They torque around each other, balance and test their weight against the sky. In the late afternoon, half an hour to sunset, they are dancing almost in silhouette and edged in sunlight. A glow outlines an arm, a foot extended above a shoulder.
They shift from solo into company, two and then four and then flocking together, and when the whole corps join to hold a dancer upward, she raises her arms as though she is moving into the lift of the trees.
Tulsa Ballet is dancing on the Leir Stage in the last week of this summer’s festival at Jacob’s Pillow.
They are the first company from Oklahoma ever to perform at the Pillow, says artistic director Pamela Tatge, and at the same time they have a connection here going back more than 50 years. The company’s founder, Moscelyne Larkin, performed on the Pillow stage in 1955 with the Ballet Russe de Monte Carlo.
Her story here runs deeper. At central times in her career, Larkin knew and performed with the Five Moons, five Indigenous ballet dancers, all from Oklahoma, who won acclaim around the world — Myra Yvonne Chouteau, Rosella Hightower and sisters Maria Tallchief and Marjorie Tallchief.
Among them they held professional and personal relationships at the heart of international ballet, from George Balanchine to Radio City Music Hall, and all of them have connections here.
Larkin learned first from her mother, Russian dancer Eva Matlagova-Larkin, and she would meet her husband, Roman Jasinski, on tour with Ballet Russe, which she had joined by the time she was 15. Her father was a member of the Shawnee-Peoria Nation. Like her, Tulsa Ballet has performed around the world and grown deep roots at home.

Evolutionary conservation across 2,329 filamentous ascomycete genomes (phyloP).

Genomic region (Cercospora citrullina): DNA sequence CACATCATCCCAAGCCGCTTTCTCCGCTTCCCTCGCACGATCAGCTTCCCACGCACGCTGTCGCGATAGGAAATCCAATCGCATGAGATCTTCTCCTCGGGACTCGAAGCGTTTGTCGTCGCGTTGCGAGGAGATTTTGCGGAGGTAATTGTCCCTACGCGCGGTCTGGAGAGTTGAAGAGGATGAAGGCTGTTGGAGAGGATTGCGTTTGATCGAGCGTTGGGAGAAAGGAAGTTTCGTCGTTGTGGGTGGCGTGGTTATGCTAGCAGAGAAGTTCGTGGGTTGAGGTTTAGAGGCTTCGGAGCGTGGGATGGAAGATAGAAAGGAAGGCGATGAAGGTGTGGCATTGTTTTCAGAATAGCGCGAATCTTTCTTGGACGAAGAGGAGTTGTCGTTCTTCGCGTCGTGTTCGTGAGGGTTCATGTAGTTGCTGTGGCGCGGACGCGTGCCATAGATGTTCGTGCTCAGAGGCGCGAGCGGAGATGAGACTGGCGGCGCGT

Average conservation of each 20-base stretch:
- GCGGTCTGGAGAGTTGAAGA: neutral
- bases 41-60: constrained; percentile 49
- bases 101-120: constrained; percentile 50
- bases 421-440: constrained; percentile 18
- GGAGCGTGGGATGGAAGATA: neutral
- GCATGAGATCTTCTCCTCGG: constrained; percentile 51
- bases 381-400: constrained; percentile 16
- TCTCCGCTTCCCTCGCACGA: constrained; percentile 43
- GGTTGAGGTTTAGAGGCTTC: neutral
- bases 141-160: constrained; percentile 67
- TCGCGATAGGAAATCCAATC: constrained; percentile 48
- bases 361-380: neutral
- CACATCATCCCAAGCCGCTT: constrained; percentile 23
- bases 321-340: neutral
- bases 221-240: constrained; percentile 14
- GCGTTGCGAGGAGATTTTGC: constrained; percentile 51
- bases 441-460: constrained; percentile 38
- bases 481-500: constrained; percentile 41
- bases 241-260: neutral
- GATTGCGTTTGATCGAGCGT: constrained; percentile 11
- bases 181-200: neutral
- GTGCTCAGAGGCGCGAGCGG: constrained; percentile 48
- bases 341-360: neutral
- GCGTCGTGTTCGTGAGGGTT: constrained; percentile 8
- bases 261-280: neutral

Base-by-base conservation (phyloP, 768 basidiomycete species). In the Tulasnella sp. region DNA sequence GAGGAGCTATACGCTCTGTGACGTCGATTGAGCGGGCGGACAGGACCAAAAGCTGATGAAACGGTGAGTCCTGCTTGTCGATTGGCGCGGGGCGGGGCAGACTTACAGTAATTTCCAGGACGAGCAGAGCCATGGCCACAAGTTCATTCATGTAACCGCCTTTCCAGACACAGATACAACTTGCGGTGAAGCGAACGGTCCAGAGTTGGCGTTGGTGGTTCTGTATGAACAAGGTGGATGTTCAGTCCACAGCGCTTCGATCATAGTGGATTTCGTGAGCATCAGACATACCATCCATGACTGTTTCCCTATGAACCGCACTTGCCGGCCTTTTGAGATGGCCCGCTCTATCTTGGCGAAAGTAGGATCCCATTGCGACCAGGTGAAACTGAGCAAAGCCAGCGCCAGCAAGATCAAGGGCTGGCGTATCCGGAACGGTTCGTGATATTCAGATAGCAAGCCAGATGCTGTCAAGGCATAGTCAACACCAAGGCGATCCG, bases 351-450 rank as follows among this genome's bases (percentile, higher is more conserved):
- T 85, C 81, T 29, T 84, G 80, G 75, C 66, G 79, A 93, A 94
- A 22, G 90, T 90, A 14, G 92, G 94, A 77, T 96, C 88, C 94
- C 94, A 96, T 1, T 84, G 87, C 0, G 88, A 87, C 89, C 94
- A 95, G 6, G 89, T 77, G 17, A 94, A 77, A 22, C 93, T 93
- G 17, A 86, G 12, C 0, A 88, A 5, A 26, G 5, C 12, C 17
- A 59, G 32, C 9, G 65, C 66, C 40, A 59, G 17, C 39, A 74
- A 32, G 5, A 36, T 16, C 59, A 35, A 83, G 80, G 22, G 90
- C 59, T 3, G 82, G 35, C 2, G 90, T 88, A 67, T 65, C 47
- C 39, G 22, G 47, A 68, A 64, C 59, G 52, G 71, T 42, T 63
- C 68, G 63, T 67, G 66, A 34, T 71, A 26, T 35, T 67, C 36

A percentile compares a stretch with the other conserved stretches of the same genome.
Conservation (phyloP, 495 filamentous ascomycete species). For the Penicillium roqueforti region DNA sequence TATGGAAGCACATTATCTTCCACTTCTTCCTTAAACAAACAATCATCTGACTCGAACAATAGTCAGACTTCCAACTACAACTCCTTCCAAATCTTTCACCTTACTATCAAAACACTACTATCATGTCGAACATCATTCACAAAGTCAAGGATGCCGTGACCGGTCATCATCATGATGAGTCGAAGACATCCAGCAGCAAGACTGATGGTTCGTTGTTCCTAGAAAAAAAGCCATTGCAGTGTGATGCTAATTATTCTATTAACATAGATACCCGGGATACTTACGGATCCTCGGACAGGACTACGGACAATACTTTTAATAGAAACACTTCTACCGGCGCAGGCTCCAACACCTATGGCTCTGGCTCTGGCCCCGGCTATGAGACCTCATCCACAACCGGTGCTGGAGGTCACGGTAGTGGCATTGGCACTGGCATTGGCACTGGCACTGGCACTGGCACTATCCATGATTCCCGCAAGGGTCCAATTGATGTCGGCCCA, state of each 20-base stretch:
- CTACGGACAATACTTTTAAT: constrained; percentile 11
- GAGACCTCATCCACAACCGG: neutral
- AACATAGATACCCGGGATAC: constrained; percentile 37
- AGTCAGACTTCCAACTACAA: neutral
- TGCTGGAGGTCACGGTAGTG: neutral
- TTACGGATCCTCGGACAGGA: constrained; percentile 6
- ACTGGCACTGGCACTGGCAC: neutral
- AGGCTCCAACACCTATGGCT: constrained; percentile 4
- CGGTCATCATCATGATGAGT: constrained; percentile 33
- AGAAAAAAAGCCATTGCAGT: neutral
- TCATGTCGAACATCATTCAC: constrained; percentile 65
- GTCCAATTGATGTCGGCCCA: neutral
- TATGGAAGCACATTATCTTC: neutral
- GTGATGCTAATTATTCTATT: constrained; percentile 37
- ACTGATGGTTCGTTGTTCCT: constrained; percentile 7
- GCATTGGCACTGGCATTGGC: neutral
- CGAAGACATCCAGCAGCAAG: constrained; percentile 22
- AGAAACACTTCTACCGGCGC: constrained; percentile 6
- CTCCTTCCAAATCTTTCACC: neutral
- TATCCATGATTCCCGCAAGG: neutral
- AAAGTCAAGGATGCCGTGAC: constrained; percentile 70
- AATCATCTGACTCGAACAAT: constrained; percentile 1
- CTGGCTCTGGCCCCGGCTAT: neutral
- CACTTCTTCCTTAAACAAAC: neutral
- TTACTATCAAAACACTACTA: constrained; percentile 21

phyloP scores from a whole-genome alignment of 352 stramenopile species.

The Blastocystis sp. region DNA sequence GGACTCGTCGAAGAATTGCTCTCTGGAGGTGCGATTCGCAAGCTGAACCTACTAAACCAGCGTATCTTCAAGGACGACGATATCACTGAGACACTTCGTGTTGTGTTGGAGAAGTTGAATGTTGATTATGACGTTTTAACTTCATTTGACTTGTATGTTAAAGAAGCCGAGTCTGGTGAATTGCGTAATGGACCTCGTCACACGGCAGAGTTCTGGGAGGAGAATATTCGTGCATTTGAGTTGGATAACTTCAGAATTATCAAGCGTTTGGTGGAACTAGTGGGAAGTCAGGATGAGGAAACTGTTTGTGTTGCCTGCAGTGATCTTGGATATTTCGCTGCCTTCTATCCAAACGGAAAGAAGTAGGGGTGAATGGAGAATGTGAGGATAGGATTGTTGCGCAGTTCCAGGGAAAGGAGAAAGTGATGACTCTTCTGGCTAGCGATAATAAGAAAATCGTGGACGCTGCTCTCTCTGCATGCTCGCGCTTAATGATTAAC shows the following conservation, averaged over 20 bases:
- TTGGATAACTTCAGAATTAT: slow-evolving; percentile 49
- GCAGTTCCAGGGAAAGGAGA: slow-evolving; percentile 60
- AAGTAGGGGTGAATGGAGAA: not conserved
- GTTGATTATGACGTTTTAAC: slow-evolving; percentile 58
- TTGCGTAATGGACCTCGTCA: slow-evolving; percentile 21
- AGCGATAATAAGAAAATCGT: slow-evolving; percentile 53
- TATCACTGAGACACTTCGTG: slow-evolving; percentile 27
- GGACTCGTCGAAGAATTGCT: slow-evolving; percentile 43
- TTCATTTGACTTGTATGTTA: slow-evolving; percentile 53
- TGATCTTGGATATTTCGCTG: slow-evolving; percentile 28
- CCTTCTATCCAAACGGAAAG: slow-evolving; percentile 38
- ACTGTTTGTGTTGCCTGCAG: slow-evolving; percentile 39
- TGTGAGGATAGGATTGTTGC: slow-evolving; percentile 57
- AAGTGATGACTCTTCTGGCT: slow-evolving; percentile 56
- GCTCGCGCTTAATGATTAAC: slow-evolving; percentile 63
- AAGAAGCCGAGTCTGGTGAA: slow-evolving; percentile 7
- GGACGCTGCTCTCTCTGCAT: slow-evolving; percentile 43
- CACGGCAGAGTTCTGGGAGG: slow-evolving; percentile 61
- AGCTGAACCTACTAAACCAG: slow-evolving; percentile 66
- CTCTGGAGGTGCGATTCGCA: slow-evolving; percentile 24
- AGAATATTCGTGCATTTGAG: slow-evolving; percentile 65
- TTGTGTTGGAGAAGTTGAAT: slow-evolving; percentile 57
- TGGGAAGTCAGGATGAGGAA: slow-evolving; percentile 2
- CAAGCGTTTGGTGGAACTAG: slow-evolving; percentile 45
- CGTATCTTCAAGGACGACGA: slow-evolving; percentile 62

On this late summer day they are leaping high, more than lifting each other, launching and turning into the air. They open with Andrew McNicol’s Celestial Bodies (2022), vivid in blue. He sees the sapphire as a symbol of aspiration in ancient worlds.
And the dancers are reaching upward, in movements now optimistic and connected, and now distant and disparate. They grow their energy and conserve it. Two are holding the stage and then many on stage together, and women are initiating movement, partners leaning back to take each other’s weight and holding their arms to the sky.
They are moving to a music of chords, not rhythm, and names that sound like stories from Ursula LeGuin, Gemini in the Solar Wind, Mothership. Grammy winning composer Mason Bates is known for a melding of symphonic and electronic sound. He won his 2019 Grammy for his opera on the life of Steve Jobs — a tragedy of technology and miscommunication.
That kind of tension seems to rise here in the the static of an old radio and a voice from Nasa counting down to liftoff. The movement can feel weightless, a dancer rippling her whole body like a lunar landing, held by dozens of hands.
But out here the dancers have the sky — and more around them than an emptiness of space. They are dancing with the mountains on the horizon and the wind in the leaves. The final movement converges with a beat and a melody and the whole company is lifting at once.
The work holds in moments a sense of connection that carries through their contemporary work. From this wide ensemble they move fluidly into Katarzyna Kozielska’s Pas de Deux from Ode (2021), muscular, constrained and cathartic. She wants to hold in movement, she says, the loneliness and closeness, she says, of the pandemic.
She has translated a duet into a wide range of expression and movement on both sides. Regina Montgomery and Arman Zazyan can flail and push each other away, hold each other poised, move through anger and pain and catch each other before they fall.